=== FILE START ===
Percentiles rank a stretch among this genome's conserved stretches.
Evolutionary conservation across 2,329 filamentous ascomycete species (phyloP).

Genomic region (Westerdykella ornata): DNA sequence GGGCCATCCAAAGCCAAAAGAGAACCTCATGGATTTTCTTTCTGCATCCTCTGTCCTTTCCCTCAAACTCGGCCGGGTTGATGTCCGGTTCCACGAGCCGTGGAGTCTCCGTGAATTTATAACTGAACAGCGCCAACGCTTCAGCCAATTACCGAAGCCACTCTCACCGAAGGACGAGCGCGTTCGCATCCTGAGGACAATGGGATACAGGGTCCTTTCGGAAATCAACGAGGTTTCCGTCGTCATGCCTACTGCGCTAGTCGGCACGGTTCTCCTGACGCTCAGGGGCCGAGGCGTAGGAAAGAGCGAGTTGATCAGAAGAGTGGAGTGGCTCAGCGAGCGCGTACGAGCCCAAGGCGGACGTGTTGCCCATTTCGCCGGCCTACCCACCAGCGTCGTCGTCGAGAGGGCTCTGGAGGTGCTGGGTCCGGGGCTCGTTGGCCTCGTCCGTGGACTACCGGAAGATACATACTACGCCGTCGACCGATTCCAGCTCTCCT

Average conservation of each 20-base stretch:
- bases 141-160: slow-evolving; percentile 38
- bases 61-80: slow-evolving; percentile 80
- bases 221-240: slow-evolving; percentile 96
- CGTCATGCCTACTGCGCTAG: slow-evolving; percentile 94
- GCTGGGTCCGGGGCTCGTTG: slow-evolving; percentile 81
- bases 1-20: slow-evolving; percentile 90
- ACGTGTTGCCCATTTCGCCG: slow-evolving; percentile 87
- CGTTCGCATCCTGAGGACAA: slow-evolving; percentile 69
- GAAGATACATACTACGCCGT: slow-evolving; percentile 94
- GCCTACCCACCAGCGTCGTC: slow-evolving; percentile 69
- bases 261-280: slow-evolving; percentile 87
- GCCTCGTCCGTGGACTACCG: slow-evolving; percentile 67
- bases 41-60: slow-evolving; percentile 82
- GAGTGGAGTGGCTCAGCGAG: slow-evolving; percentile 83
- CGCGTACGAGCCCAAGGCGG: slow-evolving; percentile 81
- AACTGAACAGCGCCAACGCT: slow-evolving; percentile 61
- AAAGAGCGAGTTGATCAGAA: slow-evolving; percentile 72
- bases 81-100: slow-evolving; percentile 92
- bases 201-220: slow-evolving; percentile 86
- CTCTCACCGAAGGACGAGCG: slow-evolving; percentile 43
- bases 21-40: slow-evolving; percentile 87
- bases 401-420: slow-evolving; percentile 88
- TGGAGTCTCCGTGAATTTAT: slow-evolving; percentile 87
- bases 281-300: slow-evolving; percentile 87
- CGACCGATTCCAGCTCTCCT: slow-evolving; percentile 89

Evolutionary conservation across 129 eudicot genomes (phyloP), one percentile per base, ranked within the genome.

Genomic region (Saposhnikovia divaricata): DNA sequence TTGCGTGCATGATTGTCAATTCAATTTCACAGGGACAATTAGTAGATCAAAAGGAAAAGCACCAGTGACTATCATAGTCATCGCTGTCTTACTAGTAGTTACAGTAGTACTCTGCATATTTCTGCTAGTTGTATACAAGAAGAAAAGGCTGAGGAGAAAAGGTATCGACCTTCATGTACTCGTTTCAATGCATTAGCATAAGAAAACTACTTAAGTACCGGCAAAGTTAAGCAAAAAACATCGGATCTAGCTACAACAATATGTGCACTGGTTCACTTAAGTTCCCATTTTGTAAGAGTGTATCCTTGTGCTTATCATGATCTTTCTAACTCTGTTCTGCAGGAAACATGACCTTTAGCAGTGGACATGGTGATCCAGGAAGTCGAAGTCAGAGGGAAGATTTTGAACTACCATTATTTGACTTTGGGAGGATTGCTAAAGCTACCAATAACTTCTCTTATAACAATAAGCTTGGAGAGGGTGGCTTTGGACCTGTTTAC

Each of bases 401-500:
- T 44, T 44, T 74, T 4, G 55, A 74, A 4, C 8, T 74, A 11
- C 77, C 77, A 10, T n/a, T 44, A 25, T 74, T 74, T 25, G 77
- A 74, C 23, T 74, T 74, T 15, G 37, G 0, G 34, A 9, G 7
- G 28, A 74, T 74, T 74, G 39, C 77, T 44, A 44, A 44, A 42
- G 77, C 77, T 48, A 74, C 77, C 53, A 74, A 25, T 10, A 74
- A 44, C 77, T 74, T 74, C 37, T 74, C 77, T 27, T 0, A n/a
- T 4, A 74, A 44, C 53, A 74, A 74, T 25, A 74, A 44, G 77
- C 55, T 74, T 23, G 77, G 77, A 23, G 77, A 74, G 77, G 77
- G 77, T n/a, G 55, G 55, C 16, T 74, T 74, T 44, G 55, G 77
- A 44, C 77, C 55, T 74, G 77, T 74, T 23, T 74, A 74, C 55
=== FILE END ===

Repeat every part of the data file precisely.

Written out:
Percentiles rank a stretch among this genome's conserved stretches.
Evolutionary conservation across 2,329 filamentous ascomycete species (phyloP).

Genomic region (Westerdykella ornata): DNA sequence GGGCCATCCAAAGCCAAAAGAGAACCTCATGGATTTTCTTTCTGCATCCTCTGTCCTTTCCCTCAAACTCGGCCGGGTTGATGTCCGGTTCCACGAGCCGTGGAGTCTCCGTGAATTTATAACTGAACAGCGCCAACGCTTCAGCCAATTACCGAAGCCACTCTCACCGAAGGACGAGCGCGTTCGCATCCTGAGGACAATGGGATACAGGGTCCTTTCGGAAATCAACGAGGTTTCCGTCGTCATGCCTACTGCGCTAGTCGGCACGGTTCTCCTGACGCTCAGGGGCCGAGGCGTAGGAAAGAGCGAGTTGATCAGAAGAGTGGAGTGGCTCAGCGAGCGCGTACGAGCCCAAGGCGGACGTGTTGCCCATTTCGCCGGCCTACCCACCAGCGTCGTCGTCGAGAGGGCTCTGGAGGTGCTGGGTCCGGGGCTCGTTGGCCTCGTCCGTGGACTACCGGAAGATACATACTACGCCGTCGACCGATTCCAGCTCTCCT

Average conservation of each 20-base stretch:
- bases 141-160: slow-evolving; percentile 38
- bases 61-80: slow-evolving; percentile 80
- bases 221-240: slow-evolving; percentile 96
- CGTCATGCCTACTGCGCTAG: slow-evolving; percentile 94
- GCTGGGTCCGGGGCTCGTTG: slow-evolving; percentile 81
- bases 1-20: slow-evolving; percentile 90
- ACGTGTTGCCCATTTCGCCG: slow-evolving; percentile 87
- CGTTCGCATCCTGAGGACAA: slow-evolving; percentile 69
- GAAGATACATACTACGCCGT: slow-evolving; percentile 94
- GCCTACCCACCAGCGTCGTC: slow-evolving; percentile 69
- bases 261-280: slow-evolving; percentile 87
- GCCTCGTCCGTGGACTACCG: slow-evolving; percentile 67
- bases 41-60: slow-evolving; percentile 82
- GAGTGGAGTGGCTCAGCGAG: slow-evolving; percentile 83
- CGCGTACGAGCCCAAGGCGG: slow-evolving; percentile 81
- AACTGAACAGCGCCAACGCT: slow-evolving; percentile 61
- AAAGAGCGAGTTGATCAGAA: slow-evolving; percentile 72
- bases 81-100: slow-evolving; percentile 92
- bases 201-220: slow-evolving; percentile 86
- CTCTCACCGAAGGACGAGCG: slow-evolving; percentile 43
- bases 21-40: slow-evolving; percentile 87
- bases 401-420: slow-evolving; percentile 88
- TGGAGTCTCCGTGAATTTAT: slow-evolving; percentile 87
- bases 281-300: slow-evolving; percentile 87
- CGACCGATTCCAGCTCTCCT: slow-evolving; percentile 89

Evolutionary conservation across 129 eudicot genomes (phyloP), one percentile per base, ranked within the genome.

Genomic region (Saposhnikovia divaricata): DNA sequence TTGCGTGCATGATTGTCAATTCAATTTCACAGGGACAATTAGTAGATCAAAAGGAAAAGCACCAGTGACTATCATAGTCATCGCTGTCTTACTAGTAGTTACAGTAGTACTCTGCATATTTCTGCTAGTTGTATACAAGAAGAAAAGGCTGAGGAGAAAAGGTATCGACCTTCATGTACTCGTTTCAATGCATTAGCATAAGAAAACTACTTAAGTACCGGCAAAGTTAAGCAAAAAACATCGGATCTAGCTACAACAATATGTGCACTGGTTCACTTAAGTTCCCATTTTGTAAGAGTGTATCCTTGTGCTTATCATGATCTTTCTAACTCTGTTCTGCAGGAAACATGACCTTTAGCAGTGGACATGGTGATCCAGGAAGTCGAAGTCAGAGGGAAGATTTTGAACTACCATTATTTGACTTTGGGAGGATTGCTAAAGCTACCAATAACTTCTCTTATAACAATAAGCTTGGAGAGGGTGGCTTTGGACCTGTTTAC

Each of bases 401-500:
- T 44, T 44, T 74, T 4, G 55, A 74, A 4, C 8, T 74, A 11
- C 77, C 77, A 10, T n/a, T 44, A 25, T 74, T 74, T 25, G 77
- A 74, C 23, T 74, T 74, T 15, G 37, G 0, G 34, A 9, G 7
- G 28, A 74, T 74, T 74, G 39, C 77, T 44, A 44, A 44, A 42
- G 77, C 77, T 48, A 74, C 77, C 53, A 74, A 25, T 10, A 74
- A 44, C 77, T 74, T 74, C 37, T 74, C 77, T 27, T 0, A n/a
- T 4, A 74, A 44, C 53, A 74, A 74, T 25, A 74, A 44, G 77
- C 55, T 74, T 23, G 77, G 77, A 23, G 77, A 74, G 77, G 77
- G 77, T n/a, G 55, G 55, C 16, T 74, T 74, T 44, G 55, G 77
- A 44, C 77, C 55, T 74, G 77, T 74, T 23, T 74, A 74, C 55